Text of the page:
An ombudsman promotes and protects the rights of residents of nursing homes, assisted living and small board and care homes. When a resident has Alzheimer’s or another type of memory loss or dementia, their focus is on keeping everyone safe.

This is especially true when residents are experiencing behaviors that are challenging.  When a relative with memory loss experiences challenging behaviors—agitation, for example—in your home, your family is the one most affected. When your relative lives in a community, those behaviors can affect others. As well, your relative may be affected by someone else’s behavior. This is a tricky situation. Enter the ombudsman to help sort it out.

Charlie’s wife Lee, a resident in an assisted living’s memory care community, was in the advancing stages of Alzheimer’s disease. She began to be verbally abusive to residents who “were sitting in her chair” or “in her way” as she walked down the hallway. The staff had difficulty managing her behavior and protecting the other residents from her loud verbal assaults.  Another resident’s family filed a complaint with the Ombudsman’s office about Lee’s actions towards her mother. After observing Lee’s behavior, the Ombudsman met with the Director and Charlie to develop a plan of care for Lee. The plan included training staff on how to approach and respond to Lee when she was agitated. The Ombudsman requested staff to communicate and document Lee’s behavior daily. After a few weeks, Lee appeared to respond more favorably to staff and other residents.

What is an Ombudsman?

An Ombudsman is the official who is responsible to ensure that residents are safe and have the rights that are required under The Nursing Home Reform Law of 1987. This law ensures that nursing homes “promote and protect the rights of each resident.” In most states, this law is extended to residents who live in assisted living and small board and care homes.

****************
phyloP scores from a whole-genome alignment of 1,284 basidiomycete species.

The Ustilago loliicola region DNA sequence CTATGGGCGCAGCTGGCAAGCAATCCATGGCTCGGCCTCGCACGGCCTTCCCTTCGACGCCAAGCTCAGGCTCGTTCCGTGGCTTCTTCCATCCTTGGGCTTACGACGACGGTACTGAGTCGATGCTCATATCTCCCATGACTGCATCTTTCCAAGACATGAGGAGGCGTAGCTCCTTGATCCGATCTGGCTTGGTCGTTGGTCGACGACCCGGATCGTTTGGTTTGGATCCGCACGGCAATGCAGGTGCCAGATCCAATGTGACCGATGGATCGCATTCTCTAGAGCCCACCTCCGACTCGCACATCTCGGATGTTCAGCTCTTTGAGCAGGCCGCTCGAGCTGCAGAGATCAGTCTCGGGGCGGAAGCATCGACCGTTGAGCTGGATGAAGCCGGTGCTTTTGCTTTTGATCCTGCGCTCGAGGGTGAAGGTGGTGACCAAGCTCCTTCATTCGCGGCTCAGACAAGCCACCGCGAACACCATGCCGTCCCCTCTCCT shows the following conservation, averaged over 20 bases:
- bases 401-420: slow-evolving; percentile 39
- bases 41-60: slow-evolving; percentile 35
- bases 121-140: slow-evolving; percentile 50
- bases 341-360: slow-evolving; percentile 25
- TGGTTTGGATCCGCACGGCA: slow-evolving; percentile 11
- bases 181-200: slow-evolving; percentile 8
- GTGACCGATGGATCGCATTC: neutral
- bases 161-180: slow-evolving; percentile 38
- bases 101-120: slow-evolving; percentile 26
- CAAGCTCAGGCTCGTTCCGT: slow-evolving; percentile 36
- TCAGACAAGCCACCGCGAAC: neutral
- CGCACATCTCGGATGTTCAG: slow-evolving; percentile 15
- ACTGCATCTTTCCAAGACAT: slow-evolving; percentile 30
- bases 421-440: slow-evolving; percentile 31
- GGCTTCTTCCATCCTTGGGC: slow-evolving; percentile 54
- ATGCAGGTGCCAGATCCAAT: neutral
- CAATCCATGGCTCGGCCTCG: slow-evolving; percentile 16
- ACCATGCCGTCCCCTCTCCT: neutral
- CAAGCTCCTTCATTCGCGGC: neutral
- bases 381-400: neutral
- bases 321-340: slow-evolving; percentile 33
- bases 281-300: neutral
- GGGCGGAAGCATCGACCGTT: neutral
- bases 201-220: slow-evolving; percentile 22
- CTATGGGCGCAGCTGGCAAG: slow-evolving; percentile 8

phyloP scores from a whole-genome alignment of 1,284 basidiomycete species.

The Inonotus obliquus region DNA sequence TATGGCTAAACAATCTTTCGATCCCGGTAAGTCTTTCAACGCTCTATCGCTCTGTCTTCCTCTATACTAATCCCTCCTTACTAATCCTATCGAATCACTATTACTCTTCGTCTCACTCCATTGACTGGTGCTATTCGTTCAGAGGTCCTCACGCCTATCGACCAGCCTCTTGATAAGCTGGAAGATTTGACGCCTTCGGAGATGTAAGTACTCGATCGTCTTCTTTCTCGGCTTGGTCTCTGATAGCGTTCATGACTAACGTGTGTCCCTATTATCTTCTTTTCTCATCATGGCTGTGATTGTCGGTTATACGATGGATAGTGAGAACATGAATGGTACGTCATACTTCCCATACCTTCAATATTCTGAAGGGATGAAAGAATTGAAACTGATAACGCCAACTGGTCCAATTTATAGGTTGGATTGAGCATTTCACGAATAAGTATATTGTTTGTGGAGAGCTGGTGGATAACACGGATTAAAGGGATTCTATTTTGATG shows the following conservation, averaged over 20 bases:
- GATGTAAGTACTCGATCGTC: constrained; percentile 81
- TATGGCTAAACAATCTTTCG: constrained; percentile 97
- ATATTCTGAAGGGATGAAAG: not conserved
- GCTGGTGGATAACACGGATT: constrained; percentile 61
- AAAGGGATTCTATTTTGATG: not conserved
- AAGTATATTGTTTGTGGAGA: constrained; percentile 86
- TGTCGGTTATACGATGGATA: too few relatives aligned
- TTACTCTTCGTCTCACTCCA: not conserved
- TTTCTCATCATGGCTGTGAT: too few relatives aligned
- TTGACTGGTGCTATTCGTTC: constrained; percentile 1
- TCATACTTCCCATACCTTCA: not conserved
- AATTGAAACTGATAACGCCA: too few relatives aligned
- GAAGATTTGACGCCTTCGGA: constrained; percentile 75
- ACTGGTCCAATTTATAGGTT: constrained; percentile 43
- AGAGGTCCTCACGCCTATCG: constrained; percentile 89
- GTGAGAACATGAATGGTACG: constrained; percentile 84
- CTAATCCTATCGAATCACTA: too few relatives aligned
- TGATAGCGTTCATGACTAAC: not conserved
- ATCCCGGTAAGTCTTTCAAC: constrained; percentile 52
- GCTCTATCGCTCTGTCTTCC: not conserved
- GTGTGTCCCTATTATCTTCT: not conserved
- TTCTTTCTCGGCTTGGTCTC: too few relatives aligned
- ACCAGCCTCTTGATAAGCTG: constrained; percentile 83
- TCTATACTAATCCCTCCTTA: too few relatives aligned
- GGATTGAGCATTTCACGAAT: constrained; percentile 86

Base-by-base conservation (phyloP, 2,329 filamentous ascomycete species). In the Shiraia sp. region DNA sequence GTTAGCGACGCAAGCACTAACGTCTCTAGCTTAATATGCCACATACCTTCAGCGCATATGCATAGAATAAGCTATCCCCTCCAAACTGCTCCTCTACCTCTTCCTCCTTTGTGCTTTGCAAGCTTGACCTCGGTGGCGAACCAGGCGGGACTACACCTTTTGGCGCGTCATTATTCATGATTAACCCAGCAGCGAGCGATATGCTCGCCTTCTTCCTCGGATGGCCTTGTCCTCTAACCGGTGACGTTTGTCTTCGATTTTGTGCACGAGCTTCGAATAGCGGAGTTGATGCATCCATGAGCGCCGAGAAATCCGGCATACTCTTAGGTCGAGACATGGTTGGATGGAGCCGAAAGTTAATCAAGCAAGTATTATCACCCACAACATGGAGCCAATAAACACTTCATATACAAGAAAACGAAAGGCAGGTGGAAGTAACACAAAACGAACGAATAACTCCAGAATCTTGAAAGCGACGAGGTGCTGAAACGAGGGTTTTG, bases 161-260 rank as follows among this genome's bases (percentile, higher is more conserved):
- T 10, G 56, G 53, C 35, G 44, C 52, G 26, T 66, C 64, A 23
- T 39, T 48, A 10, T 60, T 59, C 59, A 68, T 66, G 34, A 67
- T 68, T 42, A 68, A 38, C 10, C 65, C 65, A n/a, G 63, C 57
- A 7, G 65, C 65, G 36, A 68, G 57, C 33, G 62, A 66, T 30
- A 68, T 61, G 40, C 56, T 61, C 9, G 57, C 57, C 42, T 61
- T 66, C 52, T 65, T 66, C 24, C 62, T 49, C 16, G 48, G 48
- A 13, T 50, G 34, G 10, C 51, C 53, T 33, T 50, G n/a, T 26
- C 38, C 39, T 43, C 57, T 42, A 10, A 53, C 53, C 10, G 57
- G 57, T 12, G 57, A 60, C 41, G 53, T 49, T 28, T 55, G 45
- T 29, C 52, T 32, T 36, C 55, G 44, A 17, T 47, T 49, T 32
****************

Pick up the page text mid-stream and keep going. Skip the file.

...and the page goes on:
What does an Ombudsman do?

The primary responsibility of Ombudsman programs is to ensure that residents in long-term care communities—nursing homes, assisted living and smaller board and care homes—have quality of life and care that is needed. An Ombudsman does this by responding and resolving complaints that are received from consumers, usually residents and family members.  An Ombudsman’s advocacy efforts are based on the belief that residents who live in long-term care facilities have the same rights as those who live in the broader community. Ombudsman programs are often referred to as the ‘watch dog’ for long-term care residents.

How do I find an Ombudsman in my area?

To locate your state or local office, contact the National Citizens Coalition for Nursing Home Reform. Or you can search for the Ombudsman program in your area by state or county, for example, Michigan Ombudsman or Los Angeles County Ombudsman. Contact information and responsibilities can also be found on a poster that residential care communities are required to post in their facility.

What kind of things can an Ombudsman help with?

When a resident or a resident’s family have not been able to resolve an issue or concern ‘in house’, a complaint can be filed directly with the Ombudsman program, who will then investigate and attempt to resolve the reported issue. The Ombudsman office can tell you the type of complaints that are handled and what has been filed for facilities in the area. This can be useful information for you as you choose a place for your relative. It can also be helpful to monitor this list once your relative lives in a facility.

The services offered by Ombudsman may vary from state to state. There is no fee for Ombudsman services. Generally speaking, the Ombudsman office can help you:

  • Resolve concerns or issues regarding the quality of care for your relative or other residents
  • Investigate suspected physical, emotional or mental abuse or neglect
  • Investigate possible financial abuse
  • Investigate inadequate staffing or training for the level of care needs of the residents
  • Discuss and resolve a grievance or issue with staff and family members by attending a care planning meeting
  • Provide educational materials to help understand and clarify resident rights as well as policies and procedures for long-term care facilities.

When situations are complex and feelings are running high, an ombudsman offers a way to help sort things out. For families of people with memory loss, this can be a real lifeline.

Beth Spencer and Laurie White